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Emanuel’s unsolicited advice to Romney: ‘Stop whining’ about Bain attacks

FILE - In this June 18 2012 file phoRepublican presidential candidate former Massachusetts Gov. Mitt Romney talks with mediaboard his

FILE - In this June 18, 2012 file photo, Republican presidential candidate, former Massachusetts Gov. Mitt Romney talks with the media aboard his plane at an airport in Moline, Ill. With the presidential campaign entering a six-week period before the national nominating conventions kick off the fall campaign, how Romney takes advantage of his assets and seeks to overcome his hurdles against President Barack Obama will partly determine whether heís able before then to break out of what polls show is a close race. (AP Photo/Evan Vucci, File)

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Updated: August 17, 2012 7:13AM



WASHINGTON — Mayor Rahm Emanuel’s unsolicited advice to Mitt Romney: “Stop whining” about attacks over his tenure at
Bain Capital and defend himself.

Emanuel commented Sunday on ABC’s “This Week” about the controversy surrounding when presumptive GOP presidential nominee Mitt Romney left his post as CEO of Bain Capital.

Obama top strategist David Axelrod on CNN’s “State of the Union” and Sen. Dick Durbin (D-Ill.) on NBC’s “Meet the Press” also raised questions about Romney and Bain — part of an ongoing coordinated attack as the Obama team sees Bain as a key Romney vulnerability.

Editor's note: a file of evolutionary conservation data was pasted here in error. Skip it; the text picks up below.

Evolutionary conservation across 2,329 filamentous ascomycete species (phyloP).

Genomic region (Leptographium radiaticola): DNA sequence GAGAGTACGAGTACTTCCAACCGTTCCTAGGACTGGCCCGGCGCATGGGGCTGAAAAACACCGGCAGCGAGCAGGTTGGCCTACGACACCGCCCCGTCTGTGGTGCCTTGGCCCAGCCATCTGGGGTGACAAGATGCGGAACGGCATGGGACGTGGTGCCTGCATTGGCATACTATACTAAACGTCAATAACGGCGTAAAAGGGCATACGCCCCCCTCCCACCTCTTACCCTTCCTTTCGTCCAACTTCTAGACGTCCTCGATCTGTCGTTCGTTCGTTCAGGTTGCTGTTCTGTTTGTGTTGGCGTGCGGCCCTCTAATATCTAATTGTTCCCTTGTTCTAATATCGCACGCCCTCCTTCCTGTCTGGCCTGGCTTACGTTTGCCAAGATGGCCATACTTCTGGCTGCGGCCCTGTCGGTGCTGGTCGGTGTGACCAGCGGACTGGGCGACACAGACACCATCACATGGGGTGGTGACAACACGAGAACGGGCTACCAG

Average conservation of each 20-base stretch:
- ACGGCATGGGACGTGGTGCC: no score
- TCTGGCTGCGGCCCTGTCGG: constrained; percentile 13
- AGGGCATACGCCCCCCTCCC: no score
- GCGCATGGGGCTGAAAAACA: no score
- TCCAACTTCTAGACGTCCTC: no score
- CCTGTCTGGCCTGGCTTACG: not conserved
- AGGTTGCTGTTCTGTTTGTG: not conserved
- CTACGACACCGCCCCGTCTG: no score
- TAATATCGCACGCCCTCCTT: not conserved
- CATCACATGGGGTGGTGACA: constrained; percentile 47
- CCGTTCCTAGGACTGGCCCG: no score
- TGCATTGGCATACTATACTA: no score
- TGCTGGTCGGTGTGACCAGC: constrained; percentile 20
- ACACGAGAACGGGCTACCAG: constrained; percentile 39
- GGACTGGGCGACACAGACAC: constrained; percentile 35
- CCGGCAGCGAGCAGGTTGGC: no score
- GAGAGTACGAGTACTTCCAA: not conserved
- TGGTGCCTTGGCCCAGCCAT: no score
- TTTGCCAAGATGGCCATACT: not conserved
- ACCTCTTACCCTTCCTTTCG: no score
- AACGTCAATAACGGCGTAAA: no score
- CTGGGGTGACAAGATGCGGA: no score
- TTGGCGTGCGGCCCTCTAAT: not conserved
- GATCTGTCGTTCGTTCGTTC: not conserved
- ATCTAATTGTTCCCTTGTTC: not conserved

Durbin said Romney is running away from his time at Bain “like a scalded cat.”

In the past days, several news outlets published stories about federal documents Romney signed as chief of Bain, raising questions if he really left the management of his Boston company after he went to Utah in February 1999 to bail out the Salt Lake City Olympics.

This matters in the 2012 political race between Romney and President Barack Obama, because Romney is making his tenure at Bain — not his governorship of Massachusetts — his main credential for the White House. Democrats have been using Bain against Romney — blaming him for Bain-related companies’ employment of people outside the U.S. for jobs Democrats argue could have stayed here.

The Romney campaign, on the defensive, said the outsourcing at issue came after Romney left to run the Olympics in 1999. Romney’s team strongly disagrees with stories suggesting he did make a clean break. The Boston Globe found Security and Exchanges Commission documents that stated Romney was the CEO at Bain until 2002.

The latest controversy over when Romney left Bain heated up in the past several days.

Stephanie Cutter, a deputy Obama campaign manager, said in a conference call last week that Romney was either “misrepresenting his position at Bain to the SEC, which is a felony,” or he was “misrepresenting his position at Bain to the American people.”

Said Emanuel to Romney’s backers: “Give it up about Stephanie. Don’t worry about that. What are you going to do when the Chinese leader says something to you or Putin says something to you? Going to whine it away? You cannot do that.

“And as Mitt Romney said once to his own Republican colleagues, ‘Stop whining.’ I give him his own advice. Stop whining. Defend. If you want to claim Bain Capital as your calling card to the White House, then defend what happened to Bain Capital and what happened to those jobs that went overseas, those jobs that were actually cut and eliminated, the companies that went into bankruptcy.”

Axelrod said on CNN, “If their story is that he was the chairman, president, chief executive and sole shareholder of the company, and took no interest in any of the decisions they made, then they can make that case.”

Lynn Sweet



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